This was the topic of the Soho Forum’s June 17 debate in New York City. Specifically, the debate resolution was “given Social Security’s nearly $3 trillion trust fund, the system cannot add to the federal deficit.”
Arguing for the affirmative is Teresa Ghilarducci, labor economist at the New School for Social Research. Ghilarducci is an author, an executive board member of the Economic Policy Institute, serves on the Retirement Security Advisory Board for the Government Accountability Office, and holds a Ph.D. in economics from UC Berkeley.
Arguing for the negative is Gene Epstein, author, former economics instructor at the City University of New York and senior economist for the NYSE, and director of the Soho Forum.
While Ghilarducci takes the stance that Social Security can’t contribute to the deficit by law—and due to its dedicated revenue stream—Epstein makes the case that Social Security can’t be said to avoid contributing to the deficit when surpluses are spent by the U.S. government and create intragovernmental debts.
Both debaters present compelling cases. Neither expert is unjustified in their stances. To Ghilarducci’s point, Social Security DOES have a dedicated income source. Social Security is one of two federal programs with its own funding. And she is correct to say it is a legislative mandate that Social Security not be included in the budget for this reason.
On its own, Social Security CANNOT add to the federal deficit.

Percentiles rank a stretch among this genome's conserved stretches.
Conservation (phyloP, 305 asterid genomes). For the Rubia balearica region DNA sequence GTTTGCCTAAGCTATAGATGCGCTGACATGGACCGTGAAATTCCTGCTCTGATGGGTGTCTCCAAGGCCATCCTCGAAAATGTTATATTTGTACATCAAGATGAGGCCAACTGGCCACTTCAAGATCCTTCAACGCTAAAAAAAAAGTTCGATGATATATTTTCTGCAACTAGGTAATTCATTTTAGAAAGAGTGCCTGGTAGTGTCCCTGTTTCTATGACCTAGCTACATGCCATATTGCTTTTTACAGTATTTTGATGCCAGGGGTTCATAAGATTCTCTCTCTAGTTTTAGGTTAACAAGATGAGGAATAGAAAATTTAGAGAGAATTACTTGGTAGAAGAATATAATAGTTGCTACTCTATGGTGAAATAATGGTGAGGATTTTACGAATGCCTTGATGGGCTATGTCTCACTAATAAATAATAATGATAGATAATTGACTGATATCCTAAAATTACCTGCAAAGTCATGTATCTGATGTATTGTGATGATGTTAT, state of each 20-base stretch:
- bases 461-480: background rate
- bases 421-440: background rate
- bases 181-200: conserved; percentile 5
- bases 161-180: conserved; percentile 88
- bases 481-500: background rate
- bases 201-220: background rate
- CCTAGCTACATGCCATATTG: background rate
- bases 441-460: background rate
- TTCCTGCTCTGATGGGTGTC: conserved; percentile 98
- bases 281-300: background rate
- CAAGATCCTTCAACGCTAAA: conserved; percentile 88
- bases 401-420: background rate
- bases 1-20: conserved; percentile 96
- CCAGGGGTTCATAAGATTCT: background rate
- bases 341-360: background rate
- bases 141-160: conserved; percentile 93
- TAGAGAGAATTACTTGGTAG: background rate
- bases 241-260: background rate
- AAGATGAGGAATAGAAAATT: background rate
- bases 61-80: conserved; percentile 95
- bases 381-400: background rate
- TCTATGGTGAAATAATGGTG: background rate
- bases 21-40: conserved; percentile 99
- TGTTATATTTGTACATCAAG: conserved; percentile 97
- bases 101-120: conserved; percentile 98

But as Epstein explains, the accounting nightmare began when the first surplus Social Security dollar was collected. By law, every dime of Social Security surplus is invested in Treasury bills and spent by the federal government. There is no Social Security Trust Fund. The Trust Fund is a stack of IOUs the government has started repaying now that the demand on Social Security exceeds the income.
Those Treasury bills represent debt the government owes to itself, called intragovernmental debt. It’s THAT debt we speak of when we talk about Social Security’s impact on the budget. Social Security doesn’t add to the deficit. The government borrowing from it does.
When all is said and done, Epstein makes his case and wins the debate, but both he and Ghilarducci together provide an excellent breakdown of how the Social Security system really works. They also provide multiple perspectives on an issue dividing our political parties, demonstrating how one factual situation can be looked at two different ways.